Showing posts with label biopsy. Show all posts
Showing posts with label biopsy. Show all posts

Monday, April 27, 2020

Diagnosing Extraprostatic Extension (EPE)

Extraprostatic Extension (EPE) or "Stage T3a" means the cancer has eaten through the edge of the prostate and is penetrating into the tissue outside. It can be difficult to diagnose before a prostatectomy. Sometimes, it can be felt using a digital rectal exam (DRE) as a bulge or irregular texture, but that is an exception rather than the rule. More often, it is seen on an mpMRI or ultrasound image.

It is important because its presence is a strong predictor of recurrence after treatment. It is one of three risk factors used in the NCCN definition of "high-risk" prostate cancer. That definition is based on the AJCC staging criteria (see this link), which means that it is strictly only based on DRE. DREs almost always fail to detect EPE. If the bulge is so big that one can feel it through the rectum, it adds significantly to the risk. But how much does it add to the predicted risk if it can only be seen on a powerful MRI?

Reisaeter et al. evaluated the Mehralivand EPE Grading System and found it was somewhat more sensitive in clinical practice as the commonly used Likert EPE scoring system. (The interested patient may also wish to read this editorial by Peter Choyke)

The Likert score looks at certain imaging abnormalities (tumor contact length with the prostate capsule, irregularity, bulging, gross extension, and loss of rectoprostatic angle) and summarizes them using five categories:
  • 1 = criterion not present
  • 2 = probably not present
  • 3 = uncertain if present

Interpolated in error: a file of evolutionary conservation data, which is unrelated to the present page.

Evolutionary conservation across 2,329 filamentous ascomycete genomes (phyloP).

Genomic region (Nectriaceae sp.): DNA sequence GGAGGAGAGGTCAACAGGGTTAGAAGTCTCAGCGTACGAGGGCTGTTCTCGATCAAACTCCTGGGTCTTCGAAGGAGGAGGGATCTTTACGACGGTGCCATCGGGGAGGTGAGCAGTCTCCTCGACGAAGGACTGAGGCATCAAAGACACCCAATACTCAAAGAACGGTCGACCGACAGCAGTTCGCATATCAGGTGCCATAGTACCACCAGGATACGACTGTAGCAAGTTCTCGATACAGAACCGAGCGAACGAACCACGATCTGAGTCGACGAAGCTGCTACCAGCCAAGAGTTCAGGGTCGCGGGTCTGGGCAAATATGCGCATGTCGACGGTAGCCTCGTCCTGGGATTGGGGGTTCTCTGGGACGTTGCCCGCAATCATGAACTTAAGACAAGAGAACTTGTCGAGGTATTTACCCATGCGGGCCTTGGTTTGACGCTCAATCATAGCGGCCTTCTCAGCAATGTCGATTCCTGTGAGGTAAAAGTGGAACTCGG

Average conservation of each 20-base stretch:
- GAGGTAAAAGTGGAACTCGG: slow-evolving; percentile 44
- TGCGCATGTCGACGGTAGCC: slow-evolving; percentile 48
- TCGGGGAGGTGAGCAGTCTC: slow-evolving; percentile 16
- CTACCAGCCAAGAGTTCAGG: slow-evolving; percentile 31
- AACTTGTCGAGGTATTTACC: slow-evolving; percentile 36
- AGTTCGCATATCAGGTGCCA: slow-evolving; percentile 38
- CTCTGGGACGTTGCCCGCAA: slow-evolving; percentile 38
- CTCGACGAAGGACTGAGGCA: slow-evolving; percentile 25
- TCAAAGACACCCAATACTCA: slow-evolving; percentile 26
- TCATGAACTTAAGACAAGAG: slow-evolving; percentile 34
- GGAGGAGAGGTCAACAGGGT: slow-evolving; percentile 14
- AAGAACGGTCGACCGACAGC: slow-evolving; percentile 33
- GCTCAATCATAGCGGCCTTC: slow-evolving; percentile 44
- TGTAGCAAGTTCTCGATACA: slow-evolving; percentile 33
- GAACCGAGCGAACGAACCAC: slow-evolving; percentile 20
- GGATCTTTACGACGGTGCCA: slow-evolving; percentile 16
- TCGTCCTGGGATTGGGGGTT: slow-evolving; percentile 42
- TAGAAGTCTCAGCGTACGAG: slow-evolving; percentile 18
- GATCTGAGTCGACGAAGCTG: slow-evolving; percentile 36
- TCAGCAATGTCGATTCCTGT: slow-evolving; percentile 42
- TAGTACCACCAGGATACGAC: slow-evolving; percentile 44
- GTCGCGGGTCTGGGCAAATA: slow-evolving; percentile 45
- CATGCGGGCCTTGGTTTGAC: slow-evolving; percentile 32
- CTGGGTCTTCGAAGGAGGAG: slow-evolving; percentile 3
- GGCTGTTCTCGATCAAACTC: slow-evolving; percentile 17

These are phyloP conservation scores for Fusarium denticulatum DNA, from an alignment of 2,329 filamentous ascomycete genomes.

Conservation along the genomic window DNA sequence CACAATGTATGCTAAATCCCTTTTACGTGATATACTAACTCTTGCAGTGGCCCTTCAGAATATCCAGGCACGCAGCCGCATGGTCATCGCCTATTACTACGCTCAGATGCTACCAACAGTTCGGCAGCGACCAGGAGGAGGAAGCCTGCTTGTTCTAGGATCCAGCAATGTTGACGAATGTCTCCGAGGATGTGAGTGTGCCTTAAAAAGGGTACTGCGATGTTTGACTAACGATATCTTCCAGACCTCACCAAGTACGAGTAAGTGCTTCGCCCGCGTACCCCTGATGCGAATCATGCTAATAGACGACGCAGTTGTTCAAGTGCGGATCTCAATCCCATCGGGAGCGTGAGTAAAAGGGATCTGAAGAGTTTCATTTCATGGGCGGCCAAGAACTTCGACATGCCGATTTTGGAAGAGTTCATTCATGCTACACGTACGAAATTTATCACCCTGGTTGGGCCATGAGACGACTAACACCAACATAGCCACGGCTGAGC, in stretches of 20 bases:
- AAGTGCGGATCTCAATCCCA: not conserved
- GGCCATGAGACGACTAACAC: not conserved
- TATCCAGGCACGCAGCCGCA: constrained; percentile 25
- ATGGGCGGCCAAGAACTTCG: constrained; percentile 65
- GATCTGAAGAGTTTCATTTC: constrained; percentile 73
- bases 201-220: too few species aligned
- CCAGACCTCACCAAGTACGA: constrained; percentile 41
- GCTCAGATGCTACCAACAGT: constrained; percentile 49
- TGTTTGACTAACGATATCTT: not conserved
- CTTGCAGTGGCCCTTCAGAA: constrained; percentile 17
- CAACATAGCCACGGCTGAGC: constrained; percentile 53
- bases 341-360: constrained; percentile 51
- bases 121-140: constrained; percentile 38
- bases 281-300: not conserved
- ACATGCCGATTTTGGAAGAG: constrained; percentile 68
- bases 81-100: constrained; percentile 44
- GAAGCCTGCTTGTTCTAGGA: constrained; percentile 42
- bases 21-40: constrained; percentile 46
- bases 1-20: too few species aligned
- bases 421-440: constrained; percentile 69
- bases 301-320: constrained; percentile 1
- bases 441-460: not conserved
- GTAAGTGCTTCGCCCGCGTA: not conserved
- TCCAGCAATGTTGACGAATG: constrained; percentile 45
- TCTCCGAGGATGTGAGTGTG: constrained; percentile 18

• 4 = probably present
  • 5 = definitely present.

The Mehralivand System uses three grades:
  • Grade 1 refers to tumors with a contact length of 1.5 cm or greater or contour bulge or irregularity. 
  • Grade 2 refers to tumors with a contact length of 1.5 cm or greater and contour bulge or irregularity, 
  • Grade 3 refers to gross visible extension beyond the prostate.
Both systems require very well-trained radiologists - interobserver agreement is only fair.

Mehralivand compared the predictions of the EPE detection system to what was actually detected after the same patients had prostatectomies. Even when the Mehralivand System assigned Grade 3 to a suspected EPE, a third of them were false (positive predictive value (PPV) = 66%). False positives may be caused by inflammation, tumor scar tissue, or biopsy scar tissue. Contact with the capsule may be wholly inside, and a bulge may be wholly contained within the capsule. 

What's worse, the Mehralivand System incorrectly predicted there would be no EPE in 18% of cases where EPE was eventually found (negative predictive value (NPV) = 82%). False negatives are caused by tumors below the size where MRI can detect them. 
  • The PPV was 41%, 48%, and 66% for Grade 1, 2, and 3, respectively
  • The NPV was 90%, 88% and 82% for Grade 1, 2, and 3, respectively
Since DREs are so bad at detecting EPE, and MRIs are little better, what can be done to better predict EPE, and is better prediction necessary?